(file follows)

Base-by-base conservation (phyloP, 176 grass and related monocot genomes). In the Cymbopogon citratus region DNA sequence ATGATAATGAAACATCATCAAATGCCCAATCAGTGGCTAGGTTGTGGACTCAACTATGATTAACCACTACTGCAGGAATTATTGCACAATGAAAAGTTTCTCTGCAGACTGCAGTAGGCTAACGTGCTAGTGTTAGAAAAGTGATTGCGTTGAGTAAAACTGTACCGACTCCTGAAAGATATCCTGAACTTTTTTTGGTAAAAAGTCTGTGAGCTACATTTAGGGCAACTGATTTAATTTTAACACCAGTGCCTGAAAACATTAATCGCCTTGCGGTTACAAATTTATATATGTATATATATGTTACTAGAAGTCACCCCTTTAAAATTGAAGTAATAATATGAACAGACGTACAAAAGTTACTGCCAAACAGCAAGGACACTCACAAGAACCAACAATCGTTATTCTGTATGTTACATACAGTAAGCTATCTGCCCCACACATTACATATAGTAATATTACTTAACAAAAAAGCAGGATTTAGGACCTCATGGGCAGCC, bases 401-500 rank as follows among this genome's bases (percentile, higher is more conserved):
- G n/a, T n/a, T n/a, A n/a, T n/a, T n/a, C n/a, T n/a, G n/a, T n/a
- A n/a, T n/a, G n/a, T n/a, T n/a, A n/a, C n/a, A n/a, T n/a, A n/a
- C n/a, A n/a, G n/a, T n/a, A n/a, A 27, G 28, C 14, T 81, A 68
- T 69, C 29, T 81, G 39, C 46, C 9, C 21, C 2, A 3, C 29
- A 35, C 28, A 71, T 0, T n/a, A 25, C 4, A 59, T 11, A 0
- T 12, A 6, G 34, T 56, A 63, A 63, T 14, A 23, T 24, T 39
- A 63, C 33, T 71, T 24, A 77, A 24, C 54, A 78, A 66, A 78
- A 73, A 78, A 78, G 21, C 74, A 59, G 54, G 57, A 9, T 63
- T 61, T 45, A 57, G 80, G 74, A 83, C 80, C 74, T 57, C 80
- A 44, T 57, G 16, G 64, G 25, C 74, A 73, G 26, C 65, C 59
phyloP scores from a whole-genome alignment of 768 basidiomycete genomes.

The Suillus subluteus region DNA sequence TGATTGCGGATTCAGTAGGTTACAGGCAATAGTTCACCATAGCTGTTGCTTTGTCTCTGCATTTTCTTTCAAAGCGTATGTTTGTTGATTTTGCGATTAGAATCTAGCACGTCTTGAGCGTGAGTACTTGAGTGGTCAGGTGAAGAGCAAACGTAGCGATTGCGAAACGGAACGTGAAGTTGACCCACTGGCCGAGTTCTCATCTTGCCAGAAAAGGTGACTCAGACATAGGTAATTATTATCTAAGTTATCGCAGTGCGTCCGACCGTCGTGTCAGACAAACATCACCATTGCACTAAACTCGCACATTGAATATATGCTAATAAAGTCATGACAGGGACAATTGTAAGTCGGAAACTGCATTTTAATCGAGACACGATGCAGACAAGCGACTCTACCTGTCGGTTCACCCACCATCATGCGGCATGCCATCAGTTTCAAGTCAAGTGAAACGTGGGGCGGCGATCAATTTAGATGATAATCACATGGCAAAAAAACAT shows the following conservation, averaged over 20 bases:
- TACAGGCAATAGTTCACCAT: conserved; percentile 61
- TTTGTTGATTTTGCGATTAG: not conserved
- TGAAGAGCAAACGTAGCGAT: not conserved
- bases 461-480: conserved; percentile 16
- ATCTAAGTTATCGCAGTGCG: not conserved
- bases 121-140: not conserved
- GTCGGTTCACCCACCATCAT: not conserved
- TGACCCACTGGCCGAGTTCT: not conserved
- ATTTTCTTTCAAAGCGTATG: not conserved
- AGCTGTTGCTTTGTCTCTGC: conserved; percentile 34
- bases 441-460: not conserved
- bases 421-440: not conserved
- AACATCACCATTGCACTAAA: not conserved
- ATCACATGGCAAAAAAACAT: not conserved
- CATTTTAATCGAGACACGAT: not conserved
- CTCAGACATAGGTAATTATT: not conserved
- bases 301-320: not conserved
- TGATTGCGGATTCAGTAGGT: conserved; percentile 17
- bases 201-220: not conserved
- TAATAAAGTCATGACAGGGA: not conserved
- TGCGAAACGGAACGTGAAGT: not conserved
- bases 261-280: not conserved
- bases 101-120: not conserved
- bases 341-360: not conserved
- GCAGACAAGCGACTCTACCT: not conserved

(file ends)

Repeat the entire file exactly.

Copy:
Base-by-base conservation (phyloP, 176 grass and related monocot genomes). In the Cymbopogon citratus region DNA sequence ATGATAATGAAACATCATCAAATGCCCAATCAGTGGCTAGGTTGTGGACTCAACTATGATTAACCACTACTGCAGGAATTATTGCACAATGAAAAGTTTCTCTGCAGACTGCAGTAGGCTAACGTGCTAGTGTTAGAAAAGTGATTGCGTTGAGTAAAACTGTACCGACTCCTGAAAGATATCCTGAACTTTTTTTGGTAAAAAGTCTGTGAGCTACATTTAGGGCAACTGATTTAATTTTAACACCAGTGCCTGAAAACATTAATCGCCTTGCGGTTACAAATTTATATATGTATATATATGTTACTAGAAGTCACCCCTTTAAAATTGAAGTAATAATATGAACAGACGTACAAAAGTTACTGCCAAACAGCAAGGACACTCACAAGAACCAACAATCGTTATTCTGTATGTTACATACAGTAAGCTATCTGCCCCACACATTACATATAGTAATATTACTTAACAAAAAAGCAGGATTTAGGACCTCATGGGCAGCC, bases 401-500 rank as follows among this genome's bases (percentile, higher is more conserved):
- G n/a, T n/a, T n/a, A n/a, T n/a, T n/a, C n/a, T n/a, G n/a, T n/a
- A n/a, T n/a, G n/a, T n/a, T n/a, A n/a, C n/a, A n/a, T n/a, A n/a
- C n/a, A n/a, G n/a, T n/a, A n/a, A 27, G 28, C 14, T 81, A 68
- T 69, C 29, T 81, G 39, C 46, C 9, C 21, C 2, A 3, C 29
- A 35, C 28, A 71, T 0, T n/a, A 25, C 4, A 59, T 11, A 0
- T 12, A 6, G 34, T 56, A 63, A 63, T 14, A 23, T 24, T 39
- A 63, C 33, T 71, T 24, A 77, A 24, C 54, A 78, A 66, A 78
- A 73, A 78, A 78, G 21, C 74, A 59, G 54, G 57, A 9, T 63
- T 61, T 45, A 57, G 80, G 74, A 83, C 80, C 74, T 57, C 80
- A 44, T 57, G 16, G 64, G 25, C 74, A 73, G 26, C 65, C 59
phyloP scores from a whole-genome alignment of 768 basidiomycete genomes.

The Suillus subluteus region DNA sequence TGATTGCGGATTCAGTAGGTTACAGGCAATAGTTCACCATAGCTGTTGCTTTGTCTCTGCATTTTCTTTCAAAGCGTATGTTTGTTGATTTTGCGATTAGAATCTAGCACGTCTTGAGCGTGAGTACTTGAGTGGTCAGGTGAAGAGCAAACGTAGCGATTGCGAAACGGAACGTGAAGTTGACCCACTGGCCGAGTTCTCATCTTGCCAGAAAAGGTGACTCAGACATAGGTAATTATTATCTAAGTTATCGCAGTGCGTCCGACCGTCGTGTCAGACAAACATCACCATTGCACTAAACTCGCACATTGAATATATGCTAATAAAGTCATGACAGGGACAATTGTAAGTCGGAAACTGCATTTTAATCGAGACACGATGCAGACAAGCGACTCTACCTGTCGGTTCACCCACCATCATGCGGCATGCCATCAGTTTCAAGTCAAGTGAAACGTGGGGCGGCGATCAATTTAGATGATAATCACATGGCAAAAAAACAT shows the following conservation, averaged over 20 bases:
- TACAGGCAATAGTTCACCAT: conserved; percentile 61
- TTTGTTGATTTTGCGATTAG: not conserved
- TGAAGAGCAAACGTAGCGAT: not conserved
- bases 461-480: conserved; percentile 16
- ATCTAAGTTATCGCAGTGCG: not conserved
- bases 121-140: not conserved
- GTCGGTTCACCCACCATCAT: not conserved
- TGACCCACTGGCCGAGTTCT: not conserved
- ATTTTCTTTCAAAGCGTATG: not conserved
- AGCTGTTGCTTTGTCTCTGC: conserved; percentile 34
- bases 441-460: not conserved
- bases 421-440: not conserved
- AACATCACCATTGCACTAAA: not conserved
- ATCACATGGCAAAAAAACAT: not conserved
- CATTTTAATCGAGACACGAT: not conserved
- CTCAGACATAGGTAATTATT: not conserved
- bases 301-320: not conserved
- TGATTGCGGATTCAGTAGGT: conserved; percentile 17
- bases 201-220: not conserved
- TAATAAAGTCATGACAGGGA: not conserved
- TGCGAAACGGAACGTGAAGT: not conserved
- bases 261-280: not conserved
- bases 101-120: not conserved
- bases 341-360: not conserved
- GCAGACAAGCGACTCTACCT: not conserved